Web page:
nearly a century, what remained of old
Fort Stockton stood mostly neglected near the now equally defunct
Comanche Springs, the once-robust West
Texas water hole that had drawn the Army in the first place.
Sure, in 1936 the state had put up an historical
marker at the site noting that the post had been established in
March 1859 by elements of the 1st and 8th Infantry and named for Mexican
War naval hero Commodore Robert Field Stockton, but only the most
history-minded folks paid the area any attention.
As time passed, however, civic leaders in Pecos
County began to understand the economic value of heritage tourism.
In 1981 the City of Fort
Stockton began a $1 million project to acquire a portion of the
960-acre tract originally leased to the military, restore the fort’s
remaining structures and reconstuct a couple of the barracks.
in the best condition when the project started was the old guardhouse,
a solid stone lockup built in 1868 not long after the Army reestablished
the fort following the Civil War. The lockup had quarters for the
guard on one side, a large holding cell on the other.
Though built to keep its occupants from escaping, the Army hoosegow
had not been designed for comfort. “The cells are not heated except
by the exhaled air of its occupants,” one officer observed, noting
that while the capacity of the jail should have been only two prisoners,
it often held as many as 15 men.
Officers stationed at the fort lived a little better in a series of
eight, one-story, adobe officer’s quarters lining one side of the
parade ground. They had 14-foot ceilings (back then builders considered
high ceilings healthful), and 24-inch-thick walls that kept the quarters
reasonably cool in the summer and warm in the winter.
Of those residences, only three remained by the time the city began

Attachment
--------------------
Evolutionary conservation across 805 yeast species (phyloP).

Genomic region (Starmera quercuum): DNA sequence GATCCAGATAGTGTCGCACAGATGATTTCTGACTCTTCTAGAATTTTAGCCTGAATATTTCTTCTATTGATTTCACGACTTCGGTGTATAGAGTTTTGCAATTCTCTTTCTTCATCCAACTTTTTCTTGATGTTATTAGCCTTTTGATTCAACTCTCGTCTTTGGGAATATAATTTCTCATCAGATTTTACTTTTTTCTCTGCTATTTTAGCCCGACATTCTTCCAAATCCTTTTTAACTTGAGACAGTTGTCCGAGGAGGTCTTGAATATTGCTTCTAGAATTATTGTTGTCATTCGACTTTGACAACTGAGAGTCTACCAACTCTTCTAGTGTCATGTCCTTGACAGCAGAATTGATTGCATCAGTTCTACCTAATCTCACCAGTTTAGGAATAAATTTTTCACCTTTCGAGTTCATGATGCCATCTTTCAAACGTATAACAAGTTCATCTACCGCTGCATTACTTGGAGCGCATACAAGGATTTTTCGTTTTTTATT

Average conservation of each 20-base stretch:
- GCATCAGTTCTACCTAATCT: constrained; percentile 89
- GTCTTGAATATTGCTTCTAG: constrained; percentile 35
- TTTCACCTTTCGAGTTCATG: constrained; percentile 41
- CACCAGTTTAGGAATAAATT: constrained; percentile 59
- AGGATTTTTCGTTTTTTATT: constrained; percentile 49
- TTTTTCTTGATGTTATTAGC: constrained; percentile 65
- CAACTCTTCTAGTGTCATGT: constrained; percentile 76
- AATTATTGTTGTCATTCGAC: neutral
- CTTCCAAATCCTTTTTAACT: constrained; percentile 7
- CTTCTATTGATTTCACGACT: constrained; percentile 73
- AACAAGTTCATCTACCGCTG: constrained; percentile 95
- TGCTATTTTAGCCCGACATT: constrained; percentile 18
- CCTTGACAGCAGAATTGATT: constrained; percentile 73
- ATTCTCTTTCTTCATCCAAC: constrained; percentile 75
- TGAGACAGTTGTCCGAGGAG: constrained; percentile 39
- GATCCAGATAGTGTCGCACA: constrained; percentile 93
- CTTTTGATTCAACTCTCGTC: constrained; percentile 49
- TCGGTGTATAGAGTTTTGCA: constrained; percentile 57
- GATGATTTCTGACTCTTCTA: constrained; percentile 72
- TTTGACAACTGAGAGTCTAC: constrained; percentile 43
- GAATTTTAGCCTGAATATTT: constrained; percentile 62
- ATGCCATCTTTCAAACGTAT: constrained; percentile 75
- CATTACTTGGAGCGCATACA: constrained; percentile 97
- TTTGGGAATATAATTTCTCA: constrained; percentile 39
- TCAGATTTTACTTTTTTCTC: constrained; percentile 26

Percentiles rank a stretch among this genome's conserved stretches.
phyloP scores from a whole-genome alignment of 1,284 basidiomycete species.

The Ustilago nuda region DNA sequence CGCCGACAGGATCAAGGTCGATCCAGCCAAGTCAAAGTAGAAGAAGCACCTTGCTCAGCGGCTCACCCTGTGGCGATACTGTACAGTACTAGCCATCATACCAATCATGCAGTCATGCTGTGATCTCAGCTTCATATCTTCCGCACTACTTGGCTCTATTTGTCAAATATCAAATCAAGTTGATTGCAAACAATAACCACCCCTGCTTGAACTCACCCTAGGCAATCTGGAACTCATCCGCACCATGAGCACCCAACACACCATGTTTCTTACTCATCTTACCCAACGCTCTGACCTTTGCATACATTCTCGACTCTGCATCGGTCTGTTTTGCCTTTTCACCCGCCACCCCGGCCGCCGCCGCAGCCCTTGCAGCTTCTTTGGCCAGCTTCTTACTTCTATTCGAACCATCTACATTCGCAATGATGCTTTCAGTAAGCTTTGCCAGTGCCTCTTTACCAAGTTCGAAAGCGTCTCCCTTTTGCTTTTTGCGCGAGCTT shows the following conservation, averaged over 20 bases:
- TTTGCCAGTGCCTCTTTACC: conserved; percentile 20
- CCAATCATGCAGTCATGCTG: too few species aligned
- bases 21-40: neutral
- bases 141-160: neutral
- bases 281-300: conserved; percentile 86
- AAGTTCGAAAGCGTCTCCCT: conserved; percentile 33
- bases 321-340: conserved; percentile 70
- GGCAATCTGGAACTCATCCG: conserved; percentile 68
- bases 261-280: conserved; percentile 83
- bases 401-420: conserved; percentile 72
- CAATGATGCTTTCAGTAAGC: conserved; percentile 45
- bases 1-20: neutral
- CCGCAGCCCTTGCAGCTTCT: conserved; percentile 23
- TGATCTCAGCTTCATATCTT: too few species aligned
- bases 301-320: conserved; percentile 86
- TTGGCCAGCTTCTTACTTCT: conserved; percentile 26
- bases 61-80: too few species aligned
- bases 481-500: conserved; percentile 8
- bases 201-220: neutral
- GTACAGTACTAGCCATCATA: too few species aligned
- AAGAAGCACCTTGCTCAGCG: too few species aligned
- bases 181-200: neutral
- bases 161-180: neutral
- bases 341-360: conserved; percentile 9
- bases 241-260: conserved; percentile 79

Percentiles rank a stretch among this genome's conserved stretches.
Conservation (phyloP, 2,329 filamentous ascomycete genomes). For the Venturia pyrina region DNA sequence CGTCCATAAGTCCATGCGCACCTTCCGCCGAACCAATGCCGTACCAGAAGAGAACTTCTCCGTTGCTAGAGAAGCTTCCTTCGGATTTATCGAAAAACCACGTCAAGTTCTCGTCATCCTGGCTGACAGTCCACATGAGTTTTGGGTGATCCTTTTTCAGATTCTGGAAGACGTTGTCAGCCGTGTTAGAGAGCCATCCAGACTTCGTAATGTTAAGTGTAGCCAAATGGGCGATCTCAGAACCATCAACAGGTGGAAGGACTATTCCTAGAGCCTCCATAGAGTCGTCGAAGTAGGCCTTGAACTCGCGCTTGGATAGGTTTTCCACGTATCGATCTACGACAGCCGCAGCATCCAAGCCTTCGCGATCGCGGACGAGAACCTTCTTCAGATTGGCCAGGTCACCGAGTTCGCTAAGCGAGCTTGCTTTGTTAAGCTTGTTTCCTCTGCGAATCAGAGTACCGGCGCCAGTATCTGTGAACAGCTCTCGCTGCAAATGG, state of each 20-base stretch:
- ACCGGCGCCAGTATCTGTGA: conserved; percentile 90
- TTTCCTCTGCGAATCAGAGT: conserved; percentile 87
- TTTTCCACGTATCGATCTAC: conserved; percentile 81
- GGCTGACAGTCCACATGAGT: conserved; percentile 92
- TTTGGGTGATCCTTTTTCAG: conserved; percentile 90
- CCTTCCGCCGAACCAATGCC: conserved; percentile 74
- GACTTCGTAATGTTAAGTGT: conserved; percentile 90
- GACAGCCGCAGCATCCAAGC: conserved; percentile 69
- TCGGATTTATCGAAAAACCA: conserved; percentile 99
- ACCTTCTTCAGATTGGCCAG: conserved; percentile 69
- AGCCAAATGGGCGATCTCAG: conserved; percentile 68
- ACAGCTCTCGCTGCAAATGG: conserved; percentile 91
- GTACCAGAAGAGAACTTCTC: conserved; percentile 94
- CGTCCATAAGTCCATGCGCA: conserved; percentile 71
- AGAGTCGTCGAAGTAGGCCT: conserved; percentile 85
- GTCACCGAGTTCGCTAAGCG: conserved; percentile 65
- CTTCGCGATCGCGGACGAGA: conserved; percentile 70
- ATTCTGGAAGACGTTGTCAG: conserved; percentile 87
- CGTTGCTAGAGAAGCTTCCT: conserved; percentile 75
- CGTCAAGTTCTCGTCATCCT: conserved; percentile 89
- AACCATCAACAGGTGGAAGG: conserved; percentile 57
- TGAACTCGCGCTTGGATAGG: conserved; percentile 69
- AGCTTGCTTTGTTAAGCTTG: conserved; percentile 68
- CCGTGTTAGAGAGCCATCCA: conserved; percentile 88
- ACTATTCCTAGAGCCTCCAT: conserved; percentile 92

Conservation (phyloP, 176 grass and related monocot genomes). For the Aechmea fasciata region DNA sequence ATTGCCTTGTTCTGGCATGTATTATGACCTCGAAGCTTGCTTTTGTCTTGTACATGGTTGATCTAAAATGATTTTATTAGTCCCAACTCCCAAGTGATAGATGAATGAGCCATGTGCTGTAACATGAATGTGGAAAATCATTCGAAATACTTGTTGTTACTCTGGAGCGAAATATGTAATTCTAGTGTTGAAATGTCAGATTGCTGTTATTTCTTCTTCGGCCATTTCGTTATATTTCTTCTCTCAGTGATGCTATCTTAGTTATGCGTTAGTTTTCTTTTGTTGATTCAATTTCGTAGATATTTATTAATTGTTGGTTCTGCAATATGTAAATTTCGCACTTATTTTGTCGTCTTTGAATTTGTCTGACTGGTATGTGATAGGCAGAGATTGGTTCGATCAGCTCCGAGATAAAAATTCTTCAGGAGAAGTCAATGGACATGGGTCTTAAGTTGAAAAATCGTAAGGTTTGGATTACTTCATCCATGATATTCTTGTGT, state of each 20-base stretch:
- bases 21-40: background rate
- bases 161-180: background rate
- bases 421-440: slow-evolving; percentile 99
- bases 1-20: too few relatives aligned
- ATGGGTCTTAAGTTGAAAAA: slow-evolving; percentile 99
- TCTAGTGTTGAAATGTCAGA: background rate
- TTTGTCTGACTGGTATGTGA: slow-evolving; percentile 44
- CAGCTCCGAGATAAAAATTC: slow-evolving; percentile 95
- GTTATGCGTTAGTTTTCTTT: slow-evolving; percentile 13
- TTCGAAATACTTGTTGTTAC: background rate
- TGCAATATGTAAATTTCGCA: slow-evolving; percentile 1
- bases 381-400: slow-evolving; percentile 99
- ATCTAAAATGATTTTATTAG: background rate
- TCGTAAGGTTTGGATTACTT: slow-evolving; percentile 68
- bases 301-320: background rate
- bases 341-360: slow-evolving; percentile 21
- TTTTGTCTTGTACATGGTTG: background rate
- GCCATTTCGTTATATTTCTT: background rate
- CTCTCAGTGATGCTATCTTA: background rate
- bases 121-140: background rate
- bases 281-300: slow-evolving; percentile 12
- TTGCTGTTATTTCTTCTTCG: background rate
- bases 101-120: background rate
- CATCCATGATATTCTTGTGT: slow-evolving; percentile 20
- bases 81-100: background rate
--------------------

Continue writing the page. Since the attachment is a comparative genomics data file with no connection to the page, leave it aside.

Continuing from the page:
transforming the fort into a tourist destination. The city bought
Numbers 7 and 8 and restored them. Number 5 is still privately owned
but has been restored to be compatible with the other two quarters.
the restoration of No. 7, someone made a startling find: A battered
but still useable military bugle. The instrument was found stashed
beneath the flooring of the old residence.
No one could figure why someone would have placed the instrument there.
Adding to the mystery is that it was discovered in an officer’s residence.
Being a bugler was an enlisted man’s job. Usually each company had
Maybe a sentimental soldier squirreled the old horn away for posterity,
realizing that with the vanquishment of hostile Indians in Texas,
the Army likely would never be returning to Comanche Springs. Perhaps
it was so banged up from hard use on the frontier that it was deemed
surplus and simply trashed, somehow ending up underneath the quarters.
Or possibly a soldier with a sense of humor swiped the instrument
and hid it in an officer’s residence as a practical joke.
However it got where it ended up, that bugle once played a central
role in the day-to-day life on the post. Every day, from the lone
medley of “Assembly of Trumpeters” (also known as “First Call”) blown
by an unlucky bugler whose duty it was to be awake as early as 4:45
a.m. on through “Taps” at the end of the day, the calls of that bugler
amounted to the garrison’s public address system.
Depending on the season, soldiers stationed at Texas’
frontier posts heard 25 or more different bugle calls at various times
of the day. In addition to those, soldiers occasionally experienced
a surge of adreneline when they heard “Boots and Saddles,” the lively
call that meant mounting up for action.
(To listen to the U.S. Army Band playing all the standard bugle calls
go to http://bands.army.mil/music/bugle/ )
By the time the Army abandoned Fort
Stockton fort on June 27, 1886, it had been more than five years
since beligerent Indians had posed any meaningful threat in West
“The cavalry were mounted and the infantry riding in wagons and hacks
along the western portion of the trail, heading into the sunset with
a shroud of dust boiling up into the sky,” one person wrote of the
day the soldiers left.
|The old bugle
Photo by Mike Cox
In July 1986,
a century after the last of its soldiers marched away from the post
near Comanche Springs, the old bugle someone left behind was used
to play “To the Quarters” as folks gathered to mark the passage
of 100 years. Even after decades of disuse, the instrument still
The bugle is now on display in a plexiglass case in the museum operated
by the Fort Stockton Historical Society in one of the restored barracks
at the old fort, its
Cox - November
23, 2011 column
by Mike Cox - Order Here